Understanding A Well-functioning 90-year-old’s Appreciation
for Friends and Life
ON WAKING UP ON MY 90th BIRTHDAY I’VE MADE IT!
(written August 2015. Sr, Advisor D died March 2016)
In spite of two cancer attacks, the lung weakness and the backbreaking weight of so many years, I inhabit the living world.
Still in bed, I look out the window on this August morning. From my high apartment perch, I can see trees, backlit by a weak sun. Yes, I tell myself, I’m here. I can breathe and see. My legs move without a protest from the weak knee, my back agrees to let me sit up and I can breathe again. Yes, I can breath, see, move, breathe, think, hear, breathe again. I’m deeply grateful.
Later I will be thankful again for being able to walk (haltingly, carefully), prepare breakfast, eat without difficulty (if I chew carefully), read the paper (with magnifying aid for the obituary columns), talk on the phone, shower, and dress. So many friends are unable to do these remarkable things.
I think of the many people I’ve loved, friends and family, who have gone, almost all of them before my present age. My grandparents, parents, my dearest husband, my younger brother, aunts and uncles, friends and more friends….all this love for me and from me catches me up and helps support me.
In spite of my losses, these last years have been wonderful. Thanks to my beloved son I have been able to live fully, seeing friends and family when I wished, and my doctors when I needed them. He has helped and accompanied me in the seasonal moves to and from Florida. His presence has been a constant support.
I am grateful, too, for beloved nieces and nephews, my loving sister-in-law and faraway cousins.
I am grateful for the fruitful working life I have had and the beloved colleagues who worked with me in founding the Scarsdale Teachers Institute and the Mentor Institute, both enterprises that stretched my vision and abilities. Both enterprises have given me friends who write from other continents. I am grateful for former students who have known me as teacher or principal and remain connected with me by phone or email.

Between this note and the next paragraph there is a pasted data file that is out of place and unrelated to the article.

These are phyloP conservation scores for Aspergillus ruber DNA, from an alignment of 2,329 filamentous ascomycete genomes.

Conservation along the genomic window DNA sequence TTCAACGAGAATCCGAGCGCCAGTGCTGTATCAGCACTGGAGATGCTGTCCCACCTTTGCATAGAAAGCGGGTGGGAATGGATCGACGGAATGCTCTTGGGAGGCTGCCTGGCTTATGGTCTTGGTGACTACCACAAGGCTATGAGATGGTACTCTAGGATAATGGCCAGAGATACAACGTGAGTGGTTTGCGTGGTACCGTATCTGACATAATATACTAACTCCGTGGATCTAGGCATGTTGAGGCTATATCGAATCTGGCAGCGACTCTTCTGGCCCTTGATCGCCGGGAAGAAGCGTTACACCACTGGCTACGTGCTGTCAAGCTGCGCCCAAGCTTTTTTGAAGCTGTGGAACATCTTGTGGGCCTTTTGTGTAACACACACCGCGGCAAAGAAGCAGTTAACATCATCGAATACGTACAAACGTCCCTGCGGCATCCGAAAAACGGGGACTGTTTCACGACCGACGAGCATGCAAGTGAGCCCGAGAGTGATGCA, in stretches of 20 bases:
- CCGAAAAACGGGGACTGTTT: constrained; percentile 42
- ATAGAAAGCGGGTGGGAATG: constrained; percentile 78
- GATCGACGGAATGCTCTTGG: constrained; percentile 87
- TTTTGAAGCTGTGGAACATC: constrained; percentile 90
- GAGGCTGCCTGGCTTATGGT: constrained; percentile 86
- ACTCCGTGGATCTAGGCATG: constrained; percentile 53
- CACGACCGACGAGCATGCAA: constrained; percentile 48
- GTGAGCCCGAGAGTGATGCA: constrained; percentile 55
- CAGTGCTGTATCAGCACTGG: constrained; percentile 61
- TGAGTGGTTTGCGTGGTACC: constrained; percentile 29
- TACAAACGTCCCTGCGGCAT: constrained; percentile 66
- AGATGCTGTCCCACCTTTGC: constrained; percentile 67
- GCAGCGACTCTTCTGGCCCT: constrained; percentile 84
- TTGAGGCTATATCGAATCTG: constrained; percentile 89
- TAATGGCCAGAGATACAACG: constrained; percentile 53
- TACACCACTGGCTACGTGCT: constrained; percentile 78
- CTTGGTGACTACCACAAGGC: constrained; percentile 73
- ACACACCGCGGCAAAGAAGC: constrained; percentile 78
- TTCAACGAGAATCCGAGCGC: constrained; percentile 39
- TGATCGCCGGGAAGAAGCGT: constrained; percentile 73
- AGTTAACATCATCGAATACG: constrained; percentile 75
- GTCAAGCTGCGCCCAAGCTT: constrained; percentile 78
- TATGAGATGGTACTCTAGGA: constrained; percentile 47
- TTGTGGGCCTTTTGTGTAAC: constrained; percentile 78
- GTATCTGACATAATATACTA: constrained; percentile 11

I am grateful for the living friends–a few here in Westchester, most of them scattered over the country and world–younger than I and wonderfully tolerant of my slow gait and lagging energy.
The day ahead of me promises the intense pleasures of a walk in the neighborhood, an hour with a book, birthday phone calls, cards and emails…and finally an evening my son has planned that will begin with drinks at a favorite outdoor restaurant by the Hudson River’s edge.
I feel that I am at my life’s edge, and when I take a tumble, it will be into Lethe, the river of forgetfulness, and there will be nothing more for me, no people to love, no world to try to fathom, no beauty to fill my eyes. I expect nothing after death, but I’m willing to be surprised…